eCoaching Tip 105 Power Questioning Strategies for More Meaningful Discussions

January 31 2012

eCoaching Tip 105: Power Questioning Strategies for More Meaningful Discussions

What is one thing you can do to make your online courses more stimulating, meaningful, and energizing? One area with great potential is the design of your discussion forum activities. Too often the discussion postings become simply another assignment with few meaningful exchanges.

This tip offers four questioning strategies with “thinking power” to encourage more interesting discussions. These questions are derived from the critical thinking work of Paul and Elder (2008) and from research on increasing the quality of discussion in discussion forums (Beuchot & Bullen, 2005; Baran & Correia, 2009; Hull & Saxon, 2009). The set of questioning strategies is followed by three designs for facilitating discussion forums that can serve as frameworks for larger discussion activities.

In general, the research on dialogue and discussions is pointing us to pay greater attention to matching the content and learning purpose to the types of questions and activities in our discussion forums. See if one of these questions or strategies might be a better fit for one of your discussion forums – given your particular students and learning goals.

Power Questioning Strategies

Here are four power questioning strategies that you can use immediately in your discussion forums with only slight revision to your discussion post catalysts. These questions can refer to assigned readings, videos, or any course resources.

  1. Ask students to provide evidence and justificationof their thinking from course readings or other relevant resources. For example, one of the statements in your rubric might use some of the following requirements: “Be sure to include evidence and justification in your rationale — relevant phrases or sentences with their source identified —and state how and why you agree or disagree with the author or with your peer.” Providing evidence and justifications encourages accuracy in thinking.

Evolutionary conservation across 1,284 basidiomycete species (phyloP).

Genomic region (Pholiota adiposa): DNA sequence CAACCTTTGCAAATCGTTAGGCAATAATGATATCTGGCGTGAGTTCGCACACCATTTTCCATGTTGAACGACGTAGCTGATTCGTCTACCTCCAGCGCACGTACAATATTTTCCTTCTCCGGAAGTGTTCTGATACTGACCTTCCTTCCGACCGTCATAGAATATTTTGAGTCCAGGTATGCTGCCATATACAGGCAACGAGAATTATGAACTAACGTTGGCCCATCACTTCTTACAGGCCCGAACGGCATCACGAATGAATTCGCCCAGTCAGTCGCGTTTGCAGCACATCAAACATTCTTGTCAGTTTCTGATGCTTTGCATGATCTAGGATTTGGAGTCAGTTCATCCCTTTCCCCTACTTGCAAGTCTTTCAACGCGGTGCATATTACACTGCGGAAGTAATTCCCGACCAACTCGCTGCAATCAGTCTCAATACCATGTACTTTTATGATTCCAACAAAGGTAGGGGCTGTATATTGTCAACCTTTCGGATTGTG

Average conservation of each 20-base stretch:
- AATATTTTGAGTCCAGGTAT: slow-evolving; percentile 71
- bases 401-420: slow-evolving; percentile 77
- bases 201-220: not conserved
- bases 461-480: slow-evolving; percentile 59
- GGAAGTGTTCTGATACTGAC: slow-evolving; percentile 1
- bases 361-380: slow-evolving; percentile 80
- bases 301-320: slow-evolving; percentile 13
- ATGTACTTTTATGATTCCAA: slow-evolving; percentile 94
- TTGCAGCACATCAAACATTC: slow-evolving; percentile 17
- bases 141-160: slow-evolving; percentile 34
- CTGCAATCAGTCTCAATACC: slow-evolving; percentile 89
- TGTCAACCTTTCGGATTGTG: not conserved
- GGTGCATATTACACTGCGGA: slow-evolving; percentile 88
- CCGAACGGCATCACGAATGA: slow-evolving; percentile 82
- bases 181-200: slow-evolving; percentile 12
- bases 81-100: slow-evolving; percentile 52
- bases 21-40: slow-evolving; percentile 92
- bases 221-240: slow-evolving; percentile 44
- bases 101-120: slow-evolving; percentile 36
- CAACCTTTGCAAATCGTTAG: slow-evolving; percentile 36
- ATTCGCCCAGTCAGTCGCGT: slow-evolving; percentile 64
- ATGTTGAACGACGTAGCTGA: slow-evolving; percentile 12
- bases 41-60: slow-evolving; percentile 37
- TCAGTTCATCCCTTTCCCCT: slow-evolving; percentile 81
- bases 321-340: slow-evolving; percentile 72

2. Include questions on motivation and purpose, such as “Why did X choose to do Y?” You might ask, “Why did Socrates choose to die rather than go into exile? What did he state as his reasons? What else might he have chosen to do? What would you have chosen to do?” Questions on motivation and purpose encourage clear and logical thinking.
  3. Encourage reflection on actions and consequences of actions. For example, ask students to consider and debate the short-term and long-term consequences of a leader’s decisions – or the consequences of the leader’s actions. Questions on actions and consequences encourage breadth and depth of thinking.